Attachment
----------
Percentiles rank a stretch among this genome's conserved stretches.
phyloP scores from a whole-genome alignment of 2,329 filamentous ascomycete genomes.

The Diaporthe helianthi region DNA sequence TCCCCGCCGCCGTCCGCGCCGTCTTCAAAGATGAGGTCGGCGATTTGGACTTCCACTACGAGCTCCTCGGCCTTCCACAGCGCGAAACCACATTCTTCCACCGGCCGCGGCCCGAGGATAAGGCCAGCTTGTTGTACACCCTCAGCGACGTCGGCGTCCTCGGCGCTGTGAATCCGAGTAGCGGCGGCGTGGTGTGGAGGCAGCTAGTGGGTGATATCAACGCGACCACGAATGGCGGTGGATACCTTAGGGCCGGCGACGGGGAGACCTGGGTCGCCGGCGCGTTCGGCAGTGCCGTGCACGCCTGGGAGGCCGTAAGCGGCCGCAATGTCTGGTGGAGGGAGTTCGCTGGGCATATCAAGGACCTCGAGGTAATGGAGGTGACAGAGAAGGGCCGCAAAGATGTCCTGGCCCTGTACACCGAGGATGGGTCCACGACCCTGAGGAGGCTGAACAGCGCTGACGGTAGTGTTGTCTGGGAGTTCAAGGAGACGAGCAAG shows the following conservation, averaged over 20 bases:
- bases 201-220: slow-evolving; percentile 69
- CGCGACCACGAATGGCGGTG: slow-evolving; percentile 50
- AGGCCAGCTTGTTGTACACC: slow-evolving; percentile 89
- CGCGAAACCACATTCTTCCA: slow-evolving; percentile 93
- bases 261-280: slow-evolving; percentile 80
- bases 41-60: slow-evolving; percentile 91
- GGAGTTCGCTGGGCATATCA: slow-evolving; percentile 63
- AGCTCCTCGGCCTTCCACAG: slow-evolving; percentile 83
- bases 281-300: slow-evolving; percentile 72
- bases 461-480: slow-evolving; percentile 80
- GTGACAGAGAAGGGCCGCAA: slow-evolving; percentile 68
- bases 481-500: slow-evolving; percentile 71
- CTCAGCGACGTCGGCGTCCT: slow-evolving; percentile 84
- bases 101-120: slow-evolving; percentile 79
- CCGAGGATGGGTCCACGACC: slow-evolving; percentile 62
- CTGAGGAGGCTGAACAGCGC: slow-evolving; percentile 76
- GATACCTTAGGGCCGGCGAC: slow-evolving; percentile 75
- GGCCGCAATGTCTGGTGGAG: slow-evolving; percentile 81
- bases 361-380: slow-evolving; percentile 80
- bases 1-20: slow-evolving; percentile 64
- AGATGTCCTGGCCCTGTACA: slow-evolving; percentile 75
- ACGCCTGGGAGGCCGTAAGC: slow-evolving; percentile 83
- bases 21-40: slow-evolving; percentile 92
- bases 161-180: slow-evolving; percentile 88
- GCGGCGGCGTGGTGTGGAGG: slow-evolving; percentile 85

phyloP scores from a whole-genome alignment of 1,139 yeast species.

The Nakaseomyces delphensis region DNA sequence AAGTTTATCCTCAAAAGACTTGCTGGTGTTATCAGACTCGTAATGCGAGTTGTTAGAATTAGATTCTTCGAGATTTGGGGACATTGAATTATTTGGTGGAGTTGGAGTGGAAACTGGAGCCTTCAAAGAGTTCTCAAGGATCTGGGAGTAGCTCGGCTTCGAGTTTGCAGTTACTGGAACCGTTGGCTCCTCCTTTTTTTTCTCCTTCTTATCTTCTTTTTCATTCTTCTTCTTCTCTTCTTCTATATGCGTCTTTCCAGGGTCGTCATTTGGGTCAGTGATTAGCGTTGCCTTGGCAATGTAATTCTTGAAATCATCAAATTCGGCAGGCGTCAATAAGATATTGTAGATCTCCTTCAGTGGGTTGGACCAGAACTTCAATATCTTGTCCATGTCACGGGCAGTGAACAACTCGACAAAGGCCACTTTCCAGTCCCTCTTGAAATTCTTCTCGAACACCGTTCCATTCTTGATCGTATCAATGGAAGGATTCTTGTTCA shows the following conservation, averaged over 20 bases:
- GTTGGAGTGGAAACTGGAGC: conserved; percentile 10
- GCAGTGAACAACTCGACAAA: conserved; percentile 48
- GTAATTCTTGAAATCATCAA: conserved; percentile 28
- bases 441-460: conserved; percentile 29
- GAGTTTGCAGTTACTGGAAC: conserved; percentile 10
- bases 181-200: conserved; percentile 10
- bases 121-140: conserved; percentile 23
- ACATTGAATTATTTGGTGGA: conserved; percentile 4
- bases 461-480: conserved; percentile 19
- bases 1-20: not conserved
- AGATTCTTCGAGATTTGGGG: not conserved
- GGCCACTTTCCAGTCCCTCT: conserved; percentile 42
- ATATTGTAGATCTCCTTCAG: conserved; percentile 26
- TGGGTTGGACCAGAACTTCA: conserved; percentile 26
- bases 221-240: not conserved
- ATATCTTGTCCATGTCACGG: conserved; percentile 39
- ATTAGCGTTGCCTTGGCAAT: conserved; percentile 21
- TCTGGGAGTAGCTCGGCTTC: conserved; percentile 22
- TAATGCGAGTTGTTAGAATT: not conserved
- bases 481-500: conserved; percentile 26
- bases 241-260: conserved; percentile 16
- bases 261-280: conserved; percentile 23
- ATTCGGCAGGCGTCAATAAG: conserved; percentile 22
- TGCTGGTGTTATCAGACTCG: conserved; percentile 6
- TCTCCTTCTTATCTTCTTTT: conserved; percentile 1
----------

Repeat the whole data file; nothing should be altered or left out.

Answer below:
Percentiles rank a stretch among this genome's conserved stretches.
phyloP scores from a whole-genome alignment of 2,329 filamentous ascomycete genomes.

The Diaporthe helianthi region DNA sequence TCCCCGCCGCCGTCCGCGCCGTCTTCAAAGATGAGGTCGGCGATTTGGACTTCCACTACGAGCTCCTCGGCCTTCCACAGCGCGAAACCACATTCTTCCACCGGCCGCGGCCCGAGGATAAGGCCAGCTTGTTGTACACCCTCAGCGACGTCGGCGTCCTCGGCGCTGTGAATCCGAGTAGCGGCGGCGTGGTGTGGAGGCAGCTAGTGGGTGATATCAACGCGACCACGAATGGCGGTGGATACCTTAGGGCCGGCGACGGGGAGACCTGGGTCGCCGGCGCGTTCGGCAGTGCCGTGCACGCCTGGGAGGCCGTAAGCGGCCGCAATGTCTGGTGGAGGGAGTTCGCTGGGCATATCAAGGACCTCGAGGTAATGGAGGTGACAGAGAAGGGCCGCAAAGATGTCCTGGCCCTGTACACCGAGGATGGGTCCACGACCCTGAGGAGGCTGAACAGCGCTGACGGTAGTGTTGTCTGGGAGTTCAAGGAGACGAGCAAG shows the following conservation, averaged over 20 bases:
- bases 201-220: slow-evolving; percentile 69
- CGCGACCACGAATGGCGGTG: slow-evolving; percentile 50
- AGGCCAGCTTGTTGTACACC: slow-evolving; percentile 89
- CGCGAAACCACATTCTTCCA: slow-evolving; percentile 93
- bases 261-280: slow-evolving; percentile 80
- bases 41-60: slow-evolving; percentile 91
- GGAGTTCGCTGGGCATATCA: slow-evolving; percentile 63
- AGCTCCTCGGCCTTCCACAG: slow-evolving; percentile 83
- bases 281-300: slow-evolving; percentile 72
- bases 461-480: slow-evolving; percentile 80
- GTGACAGAGAAGGGCCGCAA: slow-evolving; percentile 68
- bases 481-500: slow-evolving; percentile 71
- CTCAGCGACGTCGGCGTCCT: slow-evolving; percentile 84
- bases 101-120: slow-evolving; percentile 79
- CCGAGGATGGGTCCACGACC: slow-evolving; percentile 62
- CTGAGGAGGCTGAACAGCGC: slow-evolving; percentile 76
- GATACCTTAGGGCCGGCGAC: slow-evolving; percentile 75
- GGCCGCAATGTCTGGTGGAG: slow-evolving; percentile 81
- bases 361-380: slow-evolving; percentile 80
- bases 1-20: slow-evolving; percentile 64
- AGATGTCCTGGCCCTGTACA: slow-evolving; percentile 75
- ACGCCTGGGAGGCCGTAAGC: slow-evolving; percentile 83
- bases 21-40: slow-evolving; percentile 92
- bases 161-180: slow-evolving; percentile 88
- GCGGCGGCGTGGTGTGGAGG: slow-evolving; percentile 85

phyloP scores from a whole-genome alignment of 1,139 yeast species.

The Nakaseomyces delphensis region DNA sequence AAGTTTATCCTCAAAAGACTTGCTGGTGTTATCAGACTCGTAATGCGAGTTGTTAGAATTAGATTCTTCGAGATTTGGGGACATTGAATTATTTGGTGGAGTTGGAGTGGAAACTGGAGCCTTCAAAGAGTTCTCAAGGATCTGGGAGTAGCTCGGCTTCGAGTTTGCAGTTACTGGAACCGTTGGCTCCTCCTTTTTTTTCTCCTTCTTATCTTCTTTTTCATTCTTCTTCTTCTCTTCTTCTATATGCGTCTTTCCAGGGTCGTCATTTGGGTCAGTGATTAGCGTTGCCTTGGCAATGTAATTCTTGAAATCATCAAATTCGGCAGGCGTCAATAAGATATTGTAGATCTCCTTCAGTGGGTTGGACCAGAACTTCAATATCTTGTCCATGTCACGGGCAGTGAACAACTCGACAAAGGCCACTTTCCAGTCCCTCTTGAAATTCTTCTCGAACACCGTTCCATTCTTGATCGTATCAATGGAAGGATTCTTGTTCA shows the following conservation, averaged over 20 bases:
- GTTGGAGTGGAAACTGGAGC: conserved; percentile 10
- GCAGTGAACAACTCGACAAA: conserved; percentile 48
- GTAATTCTTGAAATCATCAA: conserved; percentile 28
- bases 441-460: conserved; percentile 29
- GAGTTTGCAGTTACTGGAAC: conserved; percentile 10
- bases 181-200: conserved; percentile 10
- bases 121-140: conserved; percentile 23
- ACATTGAATTATTTGGTGGA: conserved; percentile 4
- bases 461-480: conserved; percentile 19
- bases 1-20: not conserved
- AGATTCTTCGAGATTTGGGG: not conserved
- GGCCACTTTCCAGTCCCTCT: conserved; percentile 42
- ATATTGTAGATCTCCTTCAG: conserved; percentile 26
- TGGGTTGGACCAGAACTTCA: conserved; percentile 26
- bases 221-240: not conserved
- ATATCTTGTCCATGTCACGG: conserved; percentile 39
- ATTAGCGTTGCCTTGGCAAT: conserved; percentile 21
- TCTGGGAGTAGCTCGGCTTC: conserved; percentile 22
- TAATGCGAGTTGTTAGAATT: not conserved
- bases 481-500: conserved; percentile 26
- bases 241-260: conserved; percentile 16
- bases 261-280: conserved; percentile 23
- ATTCGGCAGGCGTCAATAAG: conserved; percentile 22
- TGCTGGTGTTATCAGACTCG: conserved; percentile 6
- TCTCCTTCTTATCTTCTTTT: conserved; percentile 1